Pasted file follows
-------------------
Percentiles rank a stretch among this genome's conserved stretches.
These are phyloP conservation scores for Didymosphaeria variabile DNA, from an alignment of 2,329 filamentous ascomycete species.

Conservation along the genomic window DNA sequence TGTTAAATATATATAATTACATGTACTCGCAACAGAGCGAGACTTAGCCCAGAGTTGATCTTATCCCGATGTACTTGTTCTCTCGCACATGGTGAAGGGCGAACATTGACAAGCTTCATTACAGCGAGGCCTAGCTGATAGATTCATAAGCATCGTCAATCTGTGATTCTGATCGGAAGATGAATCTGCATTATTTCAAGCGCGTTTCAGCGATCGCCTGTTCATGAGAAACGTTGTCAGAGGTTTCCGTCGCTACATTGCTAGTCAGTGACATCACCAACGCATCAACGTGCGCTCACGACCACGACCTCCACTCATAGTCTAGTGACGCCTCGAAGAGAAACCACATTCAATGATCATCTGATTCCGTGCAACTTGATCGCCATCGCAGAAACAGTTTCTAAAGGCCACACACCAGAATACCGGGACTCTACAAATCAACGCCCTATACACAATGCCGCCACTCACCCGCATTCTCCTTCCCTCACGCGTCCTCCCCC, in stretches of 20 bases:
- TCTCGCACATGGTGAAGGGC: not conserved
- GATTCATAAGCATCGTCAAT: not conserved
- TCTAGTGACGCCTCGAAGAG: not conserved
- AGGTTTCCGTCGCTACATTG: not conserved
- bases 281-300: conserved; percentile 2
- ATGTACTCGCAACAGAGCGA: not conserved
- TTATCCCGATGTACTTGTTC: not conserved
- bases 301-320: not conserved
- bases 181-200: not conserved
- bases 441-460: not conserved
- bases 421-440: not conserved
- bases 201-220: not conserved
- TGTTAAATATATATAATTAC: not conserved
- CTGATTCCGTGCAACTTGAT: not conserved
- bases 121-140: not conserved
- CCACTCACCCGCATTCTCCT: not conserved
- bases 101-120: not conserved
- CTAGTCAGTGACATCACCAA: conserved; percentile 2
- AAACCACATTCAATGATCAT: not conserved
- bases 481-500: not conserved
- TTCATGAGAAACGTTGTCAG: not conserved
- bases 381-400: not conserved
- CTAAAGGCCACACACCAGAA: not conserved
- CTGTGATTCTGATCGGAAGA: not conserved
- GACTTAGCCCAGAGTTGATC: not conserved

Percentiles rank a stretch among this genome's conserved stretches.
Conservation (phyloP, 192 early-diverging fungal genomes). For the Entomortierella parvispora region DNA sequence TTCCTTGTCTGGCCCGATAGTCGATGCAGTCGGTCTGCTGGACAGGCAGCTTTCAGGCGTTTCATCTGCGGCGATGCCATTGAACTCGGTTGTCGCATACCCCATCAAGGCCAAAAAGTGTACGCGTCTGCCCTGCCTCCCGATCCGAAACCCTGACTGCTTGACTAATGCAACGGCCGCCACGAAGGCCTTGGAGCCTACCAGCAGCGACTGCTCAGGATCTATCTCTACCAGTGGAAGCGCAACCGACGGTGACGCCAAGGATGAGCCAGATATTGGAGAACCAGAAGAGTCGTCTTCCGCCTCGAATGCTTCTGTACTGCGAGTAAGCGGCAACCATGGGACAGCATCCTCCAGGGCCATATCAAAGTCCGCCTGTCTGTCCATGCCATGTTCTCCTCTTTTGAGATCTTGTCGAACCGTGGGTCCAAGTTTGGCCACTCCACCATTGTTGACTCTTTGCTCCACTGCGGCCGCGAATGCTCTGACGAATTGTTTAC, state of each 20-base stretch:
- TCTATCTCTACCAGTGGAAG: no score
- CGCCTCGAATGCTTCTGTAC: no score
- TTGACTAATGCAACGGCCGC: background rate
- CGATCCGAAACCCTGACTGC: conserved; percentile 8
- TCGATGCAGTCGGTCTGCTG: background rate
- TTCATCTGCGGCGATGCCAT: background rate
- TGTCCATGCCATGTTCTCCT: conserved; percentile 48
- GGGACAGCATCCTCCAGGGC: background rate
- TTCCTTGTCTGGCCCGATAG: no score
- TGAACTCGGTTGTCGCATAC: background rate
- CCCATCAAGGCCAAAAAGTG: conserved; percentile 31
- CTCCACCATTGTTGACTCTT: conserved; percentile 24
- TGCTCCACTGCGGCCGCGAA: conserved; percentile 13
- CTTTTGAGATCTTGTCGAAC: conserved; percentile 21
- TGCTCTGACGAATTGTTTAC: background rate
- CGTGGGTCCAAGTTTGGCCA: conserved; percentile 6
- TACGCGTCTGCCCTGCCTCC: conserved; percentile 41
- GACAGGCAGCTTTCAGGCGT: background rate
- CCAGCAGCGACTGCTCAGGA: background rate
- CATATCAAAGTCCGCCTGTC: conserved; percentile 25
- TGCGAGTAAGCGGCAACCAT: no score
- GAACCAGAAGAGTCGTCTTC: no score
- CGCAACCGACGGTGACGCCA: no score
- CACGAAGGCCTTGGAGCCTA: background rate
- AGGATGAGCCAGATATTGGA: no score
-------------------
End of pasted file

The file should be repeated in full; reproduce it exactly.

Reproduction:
Percentiles rank a stretch among this genome's conserved stretches.
These are phyloP conservation scores for Didymosphaeria variabile DNA, from an alignment of 2,329 filamentous ascomycete species.

Conservation along the genomic window DNA sequence TGTTAAATATATATAATTACATGTACTCGCAACAGAGCGAGACTTAGCCCAGAGTTGATCTTATCCCGATGTACTTGTTCTCTCGCACATGGTGAAGGGCGAACATTGACAAGCTTCATTACAGCGAGGCCTAGCTGATAGATTCATAAGCATCGTCAATCTGTGATTCTGATCGGAAGATGAATCTGCATTATTTCAAGCGCGTTTCAGCGATCGCCTGTTCATGAGAAACGTTGTCAGAGGTTTCCGTCGCTACATTGCTAGTCAGTGACATCACCAACGCATCAACGTGCGCTCACGACCACGACCTCCACTCATAGTCTAGTGACGCCTCGAAGAGAAACCACATTCAATGATCATCTGATTCCGTGCAACTTGATCGCCATCGCAGAAACAGTTTCTAAAGGCCACACACCAGAATACCGGGACTCTACAAATCAACGCCCTATACACAATGCCGCCACTCACCCGCATTCTCCTTCCCTCACGCGTCCTCCCCC, in stretches of 20 bases:
- TCTCGCACATGGTGAAGGGC: not conserved
- GATTCATAAGCATCGTCAAT: not conserved
- TCTAGTGACGCCTCGAAGAG: not conserved
- AGGTTTCCGTCGCTACATTG: not conserved
- bases 281-300: conserved; percentile 2
- ATGTACTCGCAACAGAGCGA: not conserved
- TTATCCCGATGTACTTGTTC: not conserved
- bases 301-320: not conserved
- bases 181-200: not conserved
- bases 441-460: not conserved
- bases 421-440: not conserved
- bases 201-220: not conserved
- TGTTAAATATATATAATTAC: not conserved
- CTGATTCCGTGCAACTTGAT: not conserved
- bases 121-140: not conserved
- CCACTCACCCGCATTCTCCT: not conserved
- bases 101-120: not conserved
- CTAGTCAGTGACATCACCAA: conserved; percentile 2
- AAACCACATTCAATGATCAT: not conserved
- bases 481-500: not conserved
- TTCATGAGAAACGTTGTCAG: not conserved
- bases 381-400: not conserved
- CTAAAGGCCACACACCAGAA: not conserved
- CTGTGATTCTGATCGGAAGA: not conserved
- GACTTAGCCCAGAGTTGATC: not conserved

Percentiles rank a stretch among this genome's conserved stretches.
Conservation (phyloP, 192 early-diverging fungal genomes). For the Entomortierella parvispora region DNA sequence TTCCTTGTCTGGCCCGATAGTCGATGCAGTCGGTCTGCTGGACAGGCAGCTTTCAGGCGTTTCATCTGCGGCGATGCCATTGAACTCGGTTGTCGCATACCCCATCAAGGCCAAAAAGTGTACGCGTCTGCCCTGCCTCCCGATCCGAAACCCTGACTGCTTGACTAATGCAACGGCCGCCACGAAGGCCTTGGAGCCTACCAGCAGCGACTGCTCAGGATCTATCTCTACCAGTGGAAGCGCAACCGACGGTGACGCCAAGGATGAGCCAGATATTGGAGAACCAGAAGAGTCGTCTTCCGCCTCGAATGCTTCTGTACTGCGAGTAAGCGGCAACCATGGGACAGCATCCTCCAGGGCCATATCAAAGTCCGCCTGTCTGTCCATGCCATGTTCTCCTCTTTTGAGATCTTGTCGAACCGTGGGTCCAAGTTTGGCCACTCCACCATTGTTGACTCTTTGCTCCACTGCGGCCGCGAATGCTCTGACGAATTGTTTAC, state of each 20-base stretch:
- TCTATCTCTACCAGTGGAAG: no score
- CGCCTCGAATGCTTCTGTAC: no score
- TTGACTAATGCAACGGCCGC: background rate
- CGATCCGAAACCCTGACTGC: conserved; percentile 8
- TCGATGCAGTCGGTCTGCTG: background rate
- TTCATCTGCGGCGATGCCAT: background rate
- TGTCCATGCCATGTTCTCCT: conserved; percentile 48
- GGGACAGCATCCTCCAGGGC: background rate
- TTCCTTGTCTGGCCCGATAG: no score
- TGAACTCGGTTGTCGCATAC: background rate
- CCCATCAAGGCCAAAAAGTG: conserved; percentile 31
- CTCCACCATTGTTGACTCTT: conserved; percentile 24
- TGCTCCACTGCGGCCGCGAA: conserved; percentile 13
- CTTTTGAGATCTTGTCGAAC: conserved; percentile 21
- TGCTCTGACGAATTGTTTAC: background rate
- CGTGGGTCCAAGTTTGGCCA: conserved; percentile 6
- TACGCGTCTGCCCTGCCTCC: conserved; percentile 41
- GACAGGCAGCTTTCAGGCGT: background rate
- CCAGCAGCGACTGCTCAGGA: background rate
- CATATCAAAGTCCGCCTGTC: conserved; percentile 25
- TGCGAGTAAGCGGCAACCAT: no score
- GAACCAGAAGAGTCGTCTTC: no score
- CGCAACCGACGGTGACGCCA: no score
- CACGAAGGCCTTGGAGCCTA: background rate
- AGGATGAGCCAGATATTGGA: no score